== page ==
Indexed on: 16 Aug '05Published on: 16 Aug '05Published in: American Journal of Obstetrics & Gynecology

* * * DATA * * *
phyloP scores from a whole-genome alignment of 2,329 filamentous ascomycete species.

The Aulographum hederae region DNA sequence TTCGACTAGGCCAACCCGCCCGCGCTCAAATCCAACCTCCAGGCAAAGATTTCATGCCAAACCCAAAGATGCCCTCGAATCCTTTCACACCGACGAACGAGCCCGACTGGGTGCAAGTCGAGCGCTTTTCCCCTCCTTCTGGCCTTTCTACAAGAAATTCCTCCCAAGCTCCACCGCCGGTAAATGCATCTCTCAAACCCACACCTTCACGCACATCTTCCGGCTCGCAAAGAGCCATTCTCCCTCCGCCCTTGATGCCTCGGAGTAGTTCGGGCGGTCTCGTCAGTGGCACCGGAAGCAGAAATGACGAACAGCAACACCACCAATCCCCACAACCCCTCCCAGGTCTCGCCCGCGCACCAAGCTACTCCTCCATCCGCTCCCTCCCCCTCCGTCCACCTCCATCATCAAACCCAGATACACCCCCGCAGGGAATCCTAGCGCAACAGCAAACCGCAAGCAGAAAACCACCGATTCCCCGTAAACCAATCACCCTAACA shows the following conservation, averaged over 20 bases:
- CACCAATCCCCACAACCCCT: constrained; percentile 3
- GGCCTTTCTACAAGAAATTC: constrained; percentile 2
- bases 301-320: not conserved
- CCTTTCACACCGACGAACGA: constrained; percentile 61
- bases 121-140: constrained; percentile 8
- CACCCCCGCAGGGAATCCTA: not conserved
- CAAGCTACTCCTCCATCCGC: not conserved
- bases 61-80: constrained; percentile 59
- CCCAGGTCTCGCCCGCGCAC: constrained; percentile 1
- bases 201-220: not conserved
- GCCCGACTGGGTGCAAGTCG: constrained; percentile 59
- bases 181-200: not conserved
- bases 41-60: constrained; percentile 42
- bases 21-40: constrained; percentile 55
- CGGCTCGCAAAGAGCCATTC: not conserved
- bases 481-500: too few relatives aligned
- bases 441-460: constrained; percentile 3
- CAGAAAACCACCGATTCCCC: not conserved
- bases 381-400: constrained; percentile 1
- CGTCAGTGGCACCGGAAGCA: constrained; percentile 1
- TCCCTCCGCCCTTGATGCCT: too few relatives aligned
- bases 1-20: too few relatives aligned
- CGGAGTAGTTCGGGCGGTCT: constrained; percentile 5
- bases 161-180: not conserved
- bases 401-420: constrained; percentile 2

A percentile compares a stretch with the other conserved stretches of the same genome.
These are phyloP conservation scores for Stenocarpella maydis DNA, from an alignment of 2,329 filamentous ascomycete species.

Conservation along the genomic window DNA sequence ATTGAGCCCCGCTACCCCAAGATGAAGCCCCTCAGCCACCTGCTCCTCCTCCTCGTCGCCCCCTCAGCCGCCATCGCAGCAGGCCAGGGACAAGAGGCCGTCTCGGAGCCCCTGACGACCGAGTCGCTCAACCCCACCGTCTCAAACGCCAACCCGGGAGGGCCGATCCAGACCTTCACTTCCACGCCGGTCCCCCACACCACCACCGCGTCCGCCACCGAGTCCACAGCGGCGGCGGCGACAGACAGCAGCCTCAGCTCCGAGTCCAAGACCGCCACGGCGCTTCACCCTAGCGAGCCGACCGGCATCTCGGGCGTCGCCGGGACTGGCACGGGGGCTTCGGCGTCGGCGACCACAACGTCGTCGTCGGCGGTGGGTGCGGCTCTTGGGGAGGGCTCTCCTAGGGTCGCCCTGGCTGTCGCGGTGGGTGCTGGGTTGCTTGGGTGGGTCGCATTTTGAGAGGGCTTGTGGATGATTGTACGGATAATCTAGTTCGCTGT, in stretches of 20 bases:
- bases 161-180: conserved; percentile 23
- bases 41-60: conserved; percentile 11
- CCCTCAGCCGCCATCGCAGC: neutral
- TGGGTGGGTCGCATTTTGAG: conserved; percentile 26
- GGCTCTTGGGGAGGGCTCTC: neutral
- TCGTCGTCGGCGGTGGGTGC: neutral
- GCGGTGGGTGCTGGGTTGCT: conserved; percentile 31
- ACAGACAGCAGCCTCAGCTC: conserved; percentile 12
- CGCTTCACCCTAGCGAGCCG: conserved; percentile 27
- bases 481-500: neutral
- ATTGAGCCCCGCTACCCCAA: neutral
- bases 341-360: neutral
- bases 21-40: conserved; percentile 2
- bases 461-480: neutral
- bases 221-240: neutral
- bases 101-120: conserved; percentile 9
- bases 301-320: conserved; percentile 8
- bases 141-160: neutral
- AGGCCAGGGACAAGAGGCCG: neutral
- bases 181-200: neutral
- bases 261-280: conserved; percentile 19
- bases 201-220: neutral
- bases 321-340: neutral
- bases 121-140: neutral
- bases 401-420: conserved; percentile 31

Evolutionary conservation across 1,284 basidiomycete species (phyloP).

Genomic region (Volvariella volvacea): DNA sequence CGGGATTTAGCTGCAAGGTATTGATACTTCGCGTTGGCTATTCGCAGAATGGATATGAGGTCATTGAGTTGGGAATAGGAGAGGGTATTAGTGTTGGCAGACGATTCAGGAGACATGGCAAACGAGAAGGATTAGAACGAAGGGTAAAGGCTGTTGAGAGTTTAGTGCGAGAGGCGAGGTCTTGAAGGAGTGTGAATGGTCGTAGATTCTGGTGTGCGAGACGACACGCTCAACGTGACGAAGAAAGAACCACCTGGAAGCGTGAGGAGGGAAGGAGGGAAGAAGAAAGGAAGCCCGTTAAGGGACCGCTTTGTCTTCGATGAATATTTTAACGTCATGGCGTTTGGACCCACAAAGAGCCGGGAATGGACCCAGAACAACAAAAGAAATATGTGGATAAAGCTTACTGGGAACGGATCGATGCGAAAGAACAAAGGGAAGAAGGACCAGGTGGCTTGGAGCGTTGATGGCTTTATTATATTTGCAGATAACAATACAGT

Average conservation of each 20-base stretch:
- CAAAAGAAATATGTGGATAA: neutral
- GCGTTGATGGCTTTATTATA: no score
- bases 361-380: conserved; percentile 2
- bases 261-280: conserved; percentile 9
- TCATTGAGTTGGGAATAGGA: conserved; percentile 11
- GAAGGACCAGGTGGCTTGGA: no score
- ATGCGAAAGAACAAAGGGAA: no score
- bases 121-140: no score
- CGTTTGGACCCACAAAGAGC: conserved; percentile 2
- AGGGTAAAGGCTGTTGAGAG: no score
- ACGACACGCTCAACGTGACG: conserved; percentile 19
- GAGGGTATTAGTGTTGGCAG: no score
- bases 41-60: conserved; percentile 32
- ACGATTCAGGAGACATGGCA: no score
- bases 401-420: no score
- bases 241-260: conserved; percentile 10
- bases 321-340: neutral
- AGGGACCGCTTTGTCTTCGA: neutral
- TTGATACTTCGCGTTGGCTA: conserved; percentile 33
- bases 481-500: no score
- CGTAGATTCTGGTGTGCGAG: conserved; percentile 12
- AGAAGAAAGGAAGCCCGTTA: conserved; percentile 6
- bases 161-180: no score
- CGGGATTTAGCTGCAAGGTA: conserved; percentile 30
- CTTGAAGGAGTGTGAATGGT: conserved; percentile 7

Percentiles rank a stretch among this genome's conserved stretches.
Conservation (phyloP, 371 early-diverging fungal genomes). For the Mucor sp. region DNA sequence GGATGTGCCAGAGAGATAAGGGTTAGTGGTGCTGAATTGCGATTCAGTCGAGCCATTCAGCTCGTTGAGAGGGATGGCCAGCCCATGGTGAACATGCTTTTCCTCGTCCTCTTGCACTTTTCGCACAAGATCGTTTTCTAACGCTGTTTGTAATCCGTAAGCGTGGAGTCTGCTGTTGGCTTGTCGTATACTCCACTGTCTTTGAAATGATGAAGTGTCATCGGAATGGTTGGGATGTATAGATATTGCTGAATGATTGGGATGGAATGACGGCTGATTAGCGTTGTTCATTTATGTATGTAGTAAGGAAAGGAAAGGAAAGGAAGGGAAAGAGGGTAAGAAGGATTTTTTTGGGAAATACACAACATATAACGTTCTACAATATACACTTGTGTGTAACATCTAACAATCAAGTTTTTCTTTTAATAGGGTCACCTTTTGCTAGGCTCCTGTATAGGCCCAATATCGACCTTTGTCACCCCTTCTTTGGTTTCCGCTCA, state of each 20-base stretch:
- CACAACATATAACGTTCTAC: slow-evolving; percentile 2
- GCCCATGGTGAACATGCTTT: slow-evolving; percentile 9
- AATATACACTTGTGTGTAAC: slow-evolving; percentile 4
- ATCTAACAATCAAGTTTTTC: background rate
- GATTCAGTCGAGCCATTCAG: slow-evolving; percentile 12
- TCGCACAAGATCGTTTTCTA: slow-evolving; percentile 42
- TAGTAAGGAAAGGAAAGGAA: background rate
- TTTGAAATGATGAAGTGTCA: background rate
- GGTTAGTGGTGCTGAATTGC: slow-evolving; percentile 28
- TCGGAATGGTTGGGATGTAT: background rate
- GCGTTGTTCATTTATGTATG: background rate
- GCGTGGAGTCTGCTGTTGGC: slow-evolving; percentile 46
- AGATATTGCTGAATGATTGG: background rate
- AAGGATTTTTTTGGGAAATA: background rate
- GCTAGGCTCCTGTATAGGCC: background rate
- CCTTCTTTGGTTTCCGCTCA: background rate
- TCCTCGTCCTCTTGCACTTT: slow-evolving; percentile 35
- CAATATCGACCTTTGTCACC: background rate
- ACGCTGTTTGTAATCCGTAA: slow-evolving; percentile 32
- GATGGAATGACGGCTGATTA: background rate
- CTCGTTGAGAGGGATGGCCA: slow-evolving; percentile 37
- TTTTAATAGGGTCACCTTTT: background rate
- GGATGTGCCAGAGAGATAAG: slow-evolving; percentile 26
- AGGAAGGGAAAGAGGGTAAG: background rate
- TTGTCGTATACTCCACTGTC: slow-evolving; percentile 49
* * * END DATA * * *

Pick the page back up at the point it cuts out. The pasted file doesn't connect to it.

The purpose of this study was compare outcomes of second-trimester pregnancy terminations with misoprostol between our previous low- (200 microg every 12 h) and present high-dose (400 microg every 6 h) regimens.This was an historic cohort study that was conducted from June 1996 to February 2004 on women undergoing medical termination of pregnancy at 13 to 27 weeks. Exclusion criteria were multiple gestation, placenta previa, and primary use of another medication.The cohort consisted of 147 women. For the low- (n = 100) and high-dose (n = 47) groups, respectively, median times to delivery were 22.5 vs 13.25 hours (P = .001). More patients in the high-dose group were delivered vaginally within 24 (81% vs 54%; P = .002) and 48 hours (98% vs 84%; P = .014). Fewer patients in the high-dose group required a second abortifacient (6% vs 27%; P = .004). Clinical chorioamnionitis was more common in the high-dose group (P = .03). One patient experienced a uterine rupture and is included in the analysis. Side effects were uncommon and did not differ between groups.Our present high-dose regimen for misoprostol terminations of pregnancy effects delivery more rapidly without an appreciable increase in side effects or complications.